By their sophomore and junior years, both young ladies had experienced high school dances. For Louanna, staying overnight at friend of her father’s house in Flemington was a requirement to attend the dance. A man servant of the friend, Judge Adam Robbins, escorted her to and from the dance. He then waited for an allotted one half hour for the after dance ice cream treats at a chocolate shop, before picking her up. Edith recalls attending the first Garden Party dance at Lambertville High School. “They tried to make a garden and pond out of rocks and such, but didn’t do a very good job at it,” Edith says. She clearly remembers the boyfriend “Frank” who escorted her.
Both young ladies achieved great academic successes in their respective high schools. Edith and Louanna both went to Rider College, when it was in downtown Trenton and majored in business and clerical studies. Both give credit to their families for giving them the impetus and encouragement for their successful completion of high school and college. At the time, many other children quit school with the approval of their parents. Boys in particular went to work on the farms in the area and did not continue their education. In general, girls liked school more than the boys because of the sociability, according to the women.
“It was automatic that I go to Rider’ said Louanna. “My brother had gone there to be an accountant. ..I just followed him”. Edith later went on to Ashland College in Ohio and also credits her family with promoting her higher education.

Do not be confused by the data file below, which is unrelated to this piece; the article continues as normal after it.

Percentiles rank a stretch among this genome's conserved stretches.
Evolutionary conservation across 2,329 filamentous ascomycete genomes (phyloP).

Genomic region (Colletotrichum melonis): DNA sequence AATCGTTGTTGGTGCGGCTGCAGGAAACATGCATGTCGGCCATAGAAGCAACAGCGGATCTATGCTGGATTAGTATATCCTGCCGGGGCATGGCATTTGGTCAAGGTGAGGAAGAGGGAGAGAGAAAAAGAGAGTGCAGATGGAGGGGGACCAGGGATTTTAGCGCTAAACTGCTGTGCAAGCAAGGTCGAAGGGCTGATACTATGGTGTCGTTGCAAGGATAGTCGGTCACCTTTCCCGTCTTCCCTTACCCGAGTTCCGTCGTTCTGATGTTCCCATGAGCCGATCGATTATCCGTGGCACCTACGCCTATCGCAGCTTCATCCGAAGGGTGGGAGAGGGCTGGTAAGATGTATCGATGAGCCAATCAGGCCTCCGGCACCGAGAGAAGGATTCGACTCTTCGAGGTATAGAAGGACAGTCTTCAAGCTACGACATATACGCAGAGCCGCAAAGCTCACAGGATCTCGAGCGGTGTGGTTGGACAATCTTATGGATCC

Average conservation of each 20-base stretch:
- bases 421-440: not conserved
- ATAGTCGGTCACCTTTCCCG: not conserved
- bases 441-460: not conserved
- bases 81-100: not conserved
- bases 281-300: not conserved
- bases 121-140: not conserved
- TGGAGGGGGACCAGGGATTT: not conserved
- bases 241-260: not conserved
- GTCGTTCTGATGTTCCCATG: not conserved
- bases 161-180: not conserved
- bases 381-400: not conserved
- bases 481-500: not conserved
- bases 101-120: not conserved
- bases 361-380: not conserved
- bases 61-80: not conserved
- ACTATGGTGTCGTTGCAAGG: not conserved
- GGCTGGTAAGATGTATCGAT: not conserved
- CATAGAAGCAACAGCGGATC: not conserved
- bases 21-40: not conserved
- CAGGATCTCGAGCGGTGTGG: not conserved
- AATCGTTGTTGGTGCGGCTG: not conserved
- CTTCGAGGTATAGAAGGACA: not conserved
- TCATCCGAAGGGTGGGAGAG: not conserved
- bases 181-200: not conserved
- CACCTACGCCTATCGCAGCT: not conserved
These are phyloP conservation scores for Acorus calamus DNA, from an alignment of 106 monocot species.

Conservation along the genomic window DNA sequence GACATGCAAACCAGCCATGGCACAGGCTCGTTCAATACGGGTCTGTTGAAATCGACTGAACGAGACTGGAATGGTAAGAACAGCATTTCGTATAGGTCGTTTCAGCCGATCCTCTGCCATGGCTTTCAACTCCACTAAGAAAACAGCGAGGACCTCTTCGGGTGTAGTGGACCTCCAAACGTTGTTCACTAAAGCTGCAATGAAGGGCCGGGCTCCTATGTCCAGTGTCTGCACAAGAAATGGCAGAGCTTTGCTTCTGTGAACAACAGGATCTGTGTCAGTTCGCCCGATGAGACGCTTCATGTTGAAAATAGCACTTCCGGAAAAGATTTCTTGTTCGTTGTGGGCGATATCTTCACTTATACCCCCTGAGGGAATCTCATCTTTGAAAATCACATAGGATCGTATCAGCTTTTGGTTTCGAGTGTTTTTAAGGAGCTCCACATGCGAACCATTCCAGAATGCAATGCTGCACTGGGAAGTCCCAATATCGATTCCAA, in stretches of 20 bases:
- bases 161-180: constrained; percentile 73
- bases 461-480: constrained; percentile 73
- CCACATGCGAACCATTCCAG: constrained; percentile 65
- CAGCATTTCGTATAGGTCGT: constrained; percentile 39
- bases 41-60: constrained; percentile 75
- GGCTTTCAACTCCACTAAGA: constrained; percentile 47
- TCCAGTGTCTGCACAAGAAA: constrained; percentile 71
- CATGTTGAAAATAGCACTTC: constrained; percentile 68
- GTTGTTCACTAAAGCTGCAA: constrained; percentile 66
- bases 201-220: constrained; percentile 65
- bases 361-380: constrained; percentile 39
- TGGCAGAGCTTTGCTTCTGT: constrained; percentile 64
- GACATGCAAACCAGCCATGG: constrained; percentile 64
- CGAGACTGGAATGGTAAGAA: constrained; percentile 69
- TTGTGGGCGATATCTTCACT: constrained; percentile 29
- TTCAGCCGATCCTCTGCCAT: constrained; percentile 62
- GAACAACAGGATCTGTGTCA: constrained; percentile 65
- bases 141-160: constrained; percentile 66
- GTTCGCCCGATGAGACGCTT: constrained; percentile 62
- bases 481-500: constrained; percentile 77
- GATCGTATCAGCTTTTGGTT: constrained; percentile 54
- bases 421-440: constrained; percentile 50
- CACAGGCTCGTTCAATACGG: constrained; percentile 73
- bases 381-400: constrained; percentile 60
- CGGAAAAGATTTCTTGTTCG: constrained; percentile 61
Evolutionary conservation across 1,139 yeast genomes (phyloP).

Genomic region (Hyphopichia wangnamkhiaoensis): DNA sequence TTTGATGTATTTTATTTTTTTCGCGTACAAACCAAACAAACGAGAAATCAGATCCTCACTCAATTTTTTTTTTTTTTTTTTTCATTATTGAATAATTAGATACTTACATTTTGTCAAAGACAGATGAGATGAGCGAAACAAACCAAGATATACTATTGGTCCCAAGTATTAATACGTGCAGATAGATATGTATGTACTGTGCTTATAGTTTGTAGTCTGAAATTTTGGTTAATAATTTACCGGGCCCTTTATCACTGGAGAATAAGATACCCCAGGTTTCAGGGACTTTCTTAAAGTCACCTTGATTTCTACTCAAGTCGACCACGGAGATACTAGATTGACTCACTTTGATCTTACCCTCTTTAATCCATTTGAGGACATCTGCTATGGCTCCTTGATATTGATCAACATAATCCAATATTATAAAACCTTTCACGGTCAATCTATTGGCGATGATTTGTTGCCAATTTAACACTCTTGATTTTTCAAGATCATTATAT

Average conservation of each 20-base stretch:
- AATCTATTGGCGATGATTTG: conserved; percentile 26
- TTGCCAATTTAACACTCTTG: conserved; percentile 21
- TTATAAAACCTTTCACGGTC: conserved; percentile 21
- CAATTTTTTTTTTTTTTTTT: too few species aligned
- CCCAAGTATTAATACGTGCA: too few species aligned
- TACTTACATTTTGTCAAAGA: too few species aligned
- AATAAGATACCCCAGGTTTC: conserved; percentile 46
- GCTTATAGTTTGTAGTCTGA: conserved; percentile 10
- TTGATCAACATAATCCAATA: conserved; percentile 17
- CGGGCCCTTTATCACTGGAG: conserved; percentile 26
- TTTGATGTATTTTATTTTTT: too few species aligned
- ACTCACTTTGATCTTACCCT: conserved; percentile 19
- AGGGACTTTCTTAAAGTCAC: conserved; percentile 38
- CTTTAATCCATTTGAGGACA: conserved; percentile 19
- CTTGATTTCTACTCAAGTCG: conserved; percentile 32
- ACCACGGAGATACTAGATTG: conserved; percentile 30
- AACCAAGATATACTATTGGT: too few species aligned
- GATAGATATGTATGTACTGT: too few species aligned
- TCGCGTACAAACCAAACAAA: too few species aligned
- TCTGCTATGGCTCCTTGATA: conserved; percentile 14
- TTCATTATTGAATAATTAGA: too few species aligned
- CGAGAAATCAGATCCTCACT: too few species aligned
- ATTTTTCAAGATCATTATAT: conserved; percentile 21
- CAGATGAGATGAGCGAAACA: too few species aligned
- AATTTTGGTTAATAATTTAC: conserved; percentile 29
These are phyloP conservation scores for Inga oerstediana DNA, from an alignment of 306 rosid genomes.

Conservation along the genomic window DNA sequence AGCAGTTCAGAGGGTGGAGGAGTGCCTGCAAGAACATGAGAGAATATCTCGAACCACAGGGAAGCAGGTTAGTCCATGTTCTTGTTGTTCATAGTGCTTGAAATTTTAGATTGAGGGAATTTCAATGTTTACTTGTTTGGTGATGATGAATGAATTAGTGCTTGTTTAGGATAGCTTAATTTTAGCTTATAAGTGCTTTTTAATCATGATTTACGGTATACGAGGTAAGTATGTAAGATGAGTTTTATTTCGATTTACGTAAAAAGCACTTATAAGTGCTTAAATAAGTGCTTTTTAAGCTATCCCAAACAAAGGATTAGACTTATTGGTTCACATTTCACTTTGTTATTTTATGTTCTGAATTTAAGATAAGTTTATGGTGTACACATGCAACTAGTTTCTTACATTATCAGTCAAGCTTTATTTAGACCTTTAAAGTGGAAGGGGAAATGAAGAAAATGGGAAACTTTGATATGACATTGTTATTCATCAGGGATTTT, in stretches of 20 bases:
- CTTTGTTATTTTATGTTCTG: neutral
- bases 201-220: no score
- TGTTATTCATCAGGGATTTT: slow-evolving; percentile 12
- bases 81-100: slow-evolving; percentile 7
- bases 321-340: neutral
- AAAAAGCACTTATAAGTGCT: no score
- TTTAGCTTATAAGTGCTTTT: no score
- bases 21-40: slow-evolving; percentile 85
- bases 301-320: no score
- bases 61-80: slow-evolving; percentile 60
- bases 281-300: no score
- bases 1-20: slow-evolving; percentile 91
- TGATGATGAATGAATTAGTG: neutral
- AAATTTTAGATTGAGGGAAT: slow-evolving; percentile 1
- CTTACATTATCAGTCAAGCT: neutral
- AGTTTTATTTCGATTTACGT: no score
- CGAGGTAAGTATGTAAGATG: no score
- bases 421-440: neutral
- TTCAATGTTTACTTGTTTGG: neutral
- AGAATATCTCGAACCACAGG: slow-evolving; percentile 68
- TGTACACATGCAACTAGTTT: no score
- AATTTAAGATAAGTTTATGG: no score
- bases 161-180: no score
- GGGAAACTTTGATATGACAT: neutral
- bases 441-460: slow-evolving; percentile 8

“And besides, I didn’t want anything to do with chickens on the farm!” she exclaims.
Edith’s mother had attended Normal School and was a teacher in Kendall School in from 1913- 15. She knew the value of education for her daughter. There were no guidance counselors to help you plan or pick schools, both women acknowledge. Families made such decisions together or by edict to the child.
The only thing that Louanna disliked about Kendall School was the mice that scurried in the corners. One particular corner was reserved as the designated place for punishment of errant students. Louanna and Edith would commiserate on the unappealing thought of spending quality time with mice and vowed to avoid that corner at all costs. To this day, they feel that the mice were fortunate to get an education, but still want nothing to do with their descendants.
Due to a lengthily illness Louanna was absent from school for nearly a whole year. Her teacher, Miss Hoppock visited the house and brought her homework every few days. As a result, she passed the required end of year county testing and was promoted to the next grade. During another year the Chamberlin family temporarily moved to Arizona for several months. Her teacher again provided school work for her to accomplish. This time the work was mailed to her each week in Tuscon. Under the tutelage of her parents, Louanna successfully kept up with the lessons and was promoted to the sixth grade. Connections between pupils, parents and teachers were very strong.
After high school and college Louanna married Mr. Burenga and lived in East Amwell. Later they owned and operated the Black River and Western train in Ringoes in which Louanna served as business manager. Edith met and wed a U.S. Air Force pilot and frequently moved around the country. During one residential stay in Virginia she worked for a United States Congressman. Ultimately both women moved back to Delaware Township where their close connection and fondness for their friends and family continued to bond them together today.